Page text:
Detroit Central Market
Originally constructed in 1860 in downtown Detroit, the vegetable shed from the Detroit Central Market is making its debut at Greenfield Village.
After a storied 160-year history that included commerce, near-demolition and then reconstruction, the Detroit Central Market is the first permanent building addition to Greenfield Village since 2000. Guest can engage with Village presenters to learn more about the historic market's significance.
Countless stories await. Join us as we explore Detroit's historic public market - a local food environment that flourished only briefly. This history sets a stage for ongoing conversations about how we can envision a more sustainable food future.
In 1860, the City of Detroit invested in a new permanent building for the Detroit Central Market to house vendors in the open-air market behind City Hall, referred to as the vegetable building or shed. From 1861 to 1893, farmers, market gardeners, florists and nurserymen sold their produce in this building from rented stalls, marking over 30 years of commerce in its original environment.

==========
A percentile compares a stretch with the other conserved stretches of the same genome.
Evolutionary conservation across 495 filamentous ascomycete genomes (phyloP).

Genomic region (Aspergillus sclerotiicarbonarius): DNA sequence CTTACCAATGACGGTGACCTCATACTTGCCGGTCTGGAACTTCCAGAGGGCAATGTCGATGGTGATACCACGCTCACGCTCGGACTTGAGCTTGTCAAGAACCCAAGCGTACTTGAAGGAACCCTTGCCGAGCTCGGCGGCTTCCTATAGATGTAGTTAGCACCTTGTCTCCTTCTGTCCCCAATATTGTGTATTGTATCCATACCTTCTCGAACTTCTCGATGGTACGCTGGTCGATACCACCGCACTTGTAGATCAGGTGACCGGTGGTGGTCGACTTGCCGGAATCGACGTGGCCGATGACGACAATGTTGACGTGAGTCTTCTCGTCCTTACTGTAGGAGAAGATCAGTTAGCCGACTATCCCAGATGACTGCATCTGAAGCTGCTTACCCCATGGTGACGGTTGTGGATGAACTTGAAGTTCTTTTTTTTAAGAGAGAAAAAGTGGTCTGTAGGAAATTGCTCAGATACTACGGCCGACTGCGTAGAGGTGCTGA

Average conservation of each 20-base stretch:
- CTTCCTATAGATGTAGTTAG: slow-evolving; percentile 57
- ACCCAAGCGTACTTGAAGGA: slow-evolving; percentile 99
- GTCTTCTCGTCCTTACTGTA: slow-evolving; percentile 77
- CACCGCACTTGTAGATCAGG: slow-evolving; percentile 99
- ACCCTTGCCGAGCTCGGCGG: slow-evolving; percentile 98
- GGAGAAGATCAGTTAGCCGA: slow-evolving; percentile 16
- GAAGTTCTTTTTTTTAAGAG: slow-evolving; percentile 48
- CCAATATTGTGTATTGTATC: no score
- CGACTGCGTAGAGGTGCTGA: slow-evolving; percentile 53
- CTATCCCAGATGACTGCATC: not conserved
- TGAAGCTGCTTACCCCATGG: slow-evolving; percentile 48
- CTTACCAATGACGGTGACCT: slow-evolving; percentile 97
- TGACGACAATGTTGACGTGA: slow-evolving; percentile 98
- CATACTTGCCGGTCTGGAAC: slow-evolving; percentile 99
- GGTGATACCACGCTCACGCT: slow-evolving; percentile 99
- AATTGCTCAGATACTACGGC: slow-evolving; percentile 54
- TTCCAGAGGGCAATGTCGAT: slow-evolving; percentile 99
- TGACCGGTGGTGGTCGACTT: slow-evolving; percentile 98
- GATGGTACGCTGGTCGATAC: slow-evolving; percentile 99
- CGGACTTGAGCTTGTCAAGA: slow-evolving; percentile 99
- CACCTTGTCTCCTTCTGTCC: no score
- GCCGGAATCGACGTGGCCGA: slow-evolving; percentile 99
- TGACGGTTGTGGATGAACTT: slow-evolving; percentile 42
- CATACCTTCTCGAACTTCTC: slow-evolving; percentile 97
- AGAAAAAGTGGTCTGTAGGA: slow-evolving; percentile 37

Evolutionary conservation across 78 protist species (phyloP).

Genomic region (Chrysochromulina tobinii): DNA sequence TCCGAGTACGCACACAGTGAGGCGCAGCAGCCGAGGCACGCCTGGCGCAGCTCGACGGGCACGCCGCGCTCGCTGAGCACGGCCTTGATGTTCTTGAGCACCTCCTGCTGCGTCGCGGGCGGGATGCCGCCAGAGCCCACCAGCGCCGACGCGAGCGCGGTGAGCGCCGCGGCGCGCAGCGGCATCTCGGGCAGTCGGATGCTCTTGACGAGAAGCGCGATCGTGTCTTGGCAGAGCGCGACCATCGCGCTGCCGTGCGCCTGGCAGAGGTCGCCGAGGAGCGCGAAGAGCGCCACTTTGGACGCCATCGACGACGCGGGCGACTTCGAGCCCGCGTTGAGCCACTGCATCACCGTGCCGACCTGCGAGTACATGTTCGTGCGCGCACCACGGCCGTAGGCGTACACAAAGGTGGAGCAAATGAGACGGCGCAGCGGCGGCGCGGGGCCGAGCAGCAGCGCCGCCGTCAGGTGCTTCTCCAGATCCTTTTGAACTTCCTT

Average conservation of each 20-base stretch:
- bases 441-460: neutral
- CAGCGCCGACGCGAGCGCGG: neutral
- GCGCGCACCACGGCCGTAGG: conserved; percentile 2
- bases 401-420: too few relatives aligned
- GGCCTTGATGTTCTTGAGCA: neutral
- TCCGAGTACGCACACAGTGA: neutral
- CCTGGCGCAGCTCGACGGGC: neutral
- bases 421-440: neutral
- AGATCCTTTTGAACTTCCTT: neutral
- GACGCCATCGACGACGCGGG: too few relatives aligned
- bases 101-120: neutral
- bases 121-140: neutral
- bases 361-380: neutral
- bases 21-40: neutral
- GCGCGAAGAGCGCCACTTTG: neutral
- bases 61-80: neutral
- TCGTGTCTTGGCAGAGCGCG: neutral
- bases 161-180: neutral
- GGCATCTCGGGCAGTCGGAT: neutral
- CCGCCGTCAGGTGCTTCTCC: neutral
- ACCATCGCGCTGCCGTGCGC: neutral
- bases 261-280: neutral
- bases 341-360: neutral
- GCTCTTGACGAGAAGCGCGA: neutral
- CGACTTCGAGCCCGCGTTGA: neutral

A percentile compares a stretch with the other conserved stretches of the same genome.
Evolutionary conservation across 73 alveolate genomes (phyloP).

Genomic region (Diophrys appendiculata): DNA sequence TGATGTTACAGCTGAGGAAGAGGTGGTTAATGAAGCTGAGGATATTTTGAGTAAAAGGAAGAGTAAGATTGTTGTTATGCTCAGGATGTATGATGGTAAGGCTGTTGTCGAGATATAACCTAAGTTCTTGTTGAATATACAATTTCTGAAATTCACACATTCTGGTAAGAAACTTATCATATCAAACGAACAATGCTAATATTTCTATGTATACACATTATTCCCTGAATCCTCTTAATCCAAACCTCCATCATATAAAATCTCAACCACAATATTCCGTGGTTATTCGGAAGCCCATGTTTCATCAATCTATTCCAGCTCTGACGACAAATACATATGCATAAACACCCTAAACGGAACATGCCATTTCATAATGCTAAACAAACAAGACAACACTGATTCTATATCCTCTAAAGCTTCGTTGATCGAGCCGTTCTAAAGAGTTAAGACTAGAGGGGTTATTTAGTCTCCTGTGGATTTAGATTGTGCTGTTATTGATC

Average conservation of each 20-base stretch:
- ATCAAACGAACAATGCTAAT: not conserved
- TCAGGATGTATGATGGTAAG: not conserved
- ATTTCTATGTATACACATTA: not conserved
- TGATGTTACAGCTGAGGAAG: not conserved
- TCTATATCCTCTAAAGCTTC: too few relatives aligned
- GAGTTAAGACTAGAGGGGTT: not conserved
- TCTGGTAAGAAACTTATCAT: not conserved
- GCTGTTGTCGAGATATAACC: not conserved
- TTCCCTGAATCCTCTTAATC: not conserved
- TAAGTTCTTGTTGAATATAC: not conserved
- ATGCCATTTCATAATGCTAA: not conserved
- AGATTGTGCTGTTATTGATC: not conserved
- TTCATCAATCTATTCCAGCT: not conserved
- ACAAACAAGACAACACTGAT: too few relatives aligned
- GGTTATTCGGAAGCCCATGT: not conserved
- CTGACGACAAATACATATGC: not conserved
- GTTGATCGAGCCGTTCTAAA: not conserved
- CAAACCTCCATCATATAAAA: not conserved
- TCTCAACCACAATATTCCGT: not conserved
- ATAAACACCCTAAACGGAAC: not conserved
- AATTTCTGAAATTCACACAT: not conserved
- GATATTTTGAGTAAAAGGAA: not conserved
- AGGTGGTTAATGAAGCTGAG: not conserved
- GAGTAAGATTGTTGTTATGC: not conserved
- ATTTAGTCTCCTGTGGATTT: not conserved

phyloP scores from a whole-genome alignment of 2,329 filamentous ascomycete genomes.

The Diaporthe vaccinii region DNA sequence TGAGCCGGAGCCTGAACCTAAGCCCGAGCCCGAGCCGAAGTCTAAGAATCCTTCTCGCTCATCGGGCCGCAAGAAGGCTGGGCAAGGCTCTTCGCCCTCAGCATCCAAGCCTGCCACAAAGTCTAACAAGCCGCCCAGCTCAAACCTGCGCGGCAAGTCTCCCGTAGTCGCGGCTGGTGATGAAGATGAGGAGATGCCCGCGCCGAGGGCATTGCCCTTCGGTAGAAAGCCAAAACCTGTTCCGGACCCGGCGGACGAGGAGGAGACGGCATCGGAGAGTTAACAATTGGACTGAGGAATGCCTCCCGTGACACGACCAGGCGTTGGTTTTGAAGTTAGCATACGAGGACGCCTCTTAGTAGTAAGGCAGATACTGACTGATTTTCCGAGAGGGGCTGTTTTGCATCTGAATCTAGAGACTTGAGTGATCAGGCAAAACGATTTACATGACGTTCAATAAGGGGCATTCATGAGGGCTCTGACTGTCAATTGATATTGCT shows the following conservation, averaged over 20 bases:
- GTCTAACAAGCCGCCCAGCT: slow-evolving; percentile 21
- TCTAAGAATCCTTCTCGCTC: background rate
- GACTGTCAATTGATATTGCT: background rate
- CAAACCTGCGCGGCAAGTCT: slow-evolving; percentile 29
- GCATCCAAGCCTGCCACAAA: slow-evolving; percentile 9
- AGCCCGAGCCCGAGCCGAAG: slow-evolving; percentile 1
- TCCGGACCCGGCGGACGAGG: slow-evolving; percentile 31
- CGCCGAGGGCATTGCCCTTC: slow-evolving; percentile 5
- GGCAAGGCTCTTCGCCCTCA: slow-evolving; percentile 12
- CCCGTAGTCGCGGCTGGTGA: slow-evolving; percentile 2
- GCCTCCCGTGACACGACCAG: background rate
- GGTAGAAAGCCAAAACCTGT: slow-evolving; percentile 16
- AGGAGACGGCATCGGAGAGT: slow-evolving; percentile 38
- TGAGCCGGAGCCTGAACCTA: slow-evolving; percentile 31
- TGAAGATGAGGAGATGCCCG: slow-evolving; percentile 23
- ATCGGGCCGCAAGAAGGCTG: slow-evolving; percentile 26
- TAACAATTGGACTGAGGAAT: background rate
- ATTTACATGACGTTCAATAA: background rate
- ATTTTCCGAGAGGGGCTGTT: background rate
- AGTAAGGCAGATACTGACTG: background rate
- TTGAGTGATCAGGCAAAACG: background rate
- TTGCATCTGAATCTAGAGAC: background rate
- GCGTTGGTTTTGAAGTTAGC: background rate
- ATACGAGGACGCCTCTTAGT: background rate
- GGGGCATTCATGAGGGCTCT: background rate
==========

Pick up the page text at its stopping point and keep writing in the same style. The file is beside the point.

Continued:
The new building captured the exuberance and optimism of Detroit as it grew from a frontier fort and outpost to an important culture and industry-rich city. A “useful and beautiful” market building in the city’s central square was important in framing this image. Few buildings survive from this first era of Detroit’s growth. This one survived because city officials moved it out of the city center, thus preserving a rare 19th-century market structure.
In 1894, Detroit’s Parks & Boulevards commission moved the market shed to Belle Isle, where it remained for 110 years and served a variety of purposes, including a vehicle and horse shelter, riding stable and more. Although the shed served as a monument to public life, it was scheduled to be demolished before The Henry Ford acquired it in 2003.
The Henry Ford purchased the building, dismantled it and moved it from Belle Isle into storage. Fundraising, research and development, and building preservation continued until 2020 when reconstruction officially began in Greenfield Village.
The Detroit Central Market project sheds light on how museums collect, preserve and interpret history, illustrating how a 162-year-old structure can be recast to serve the next generation.
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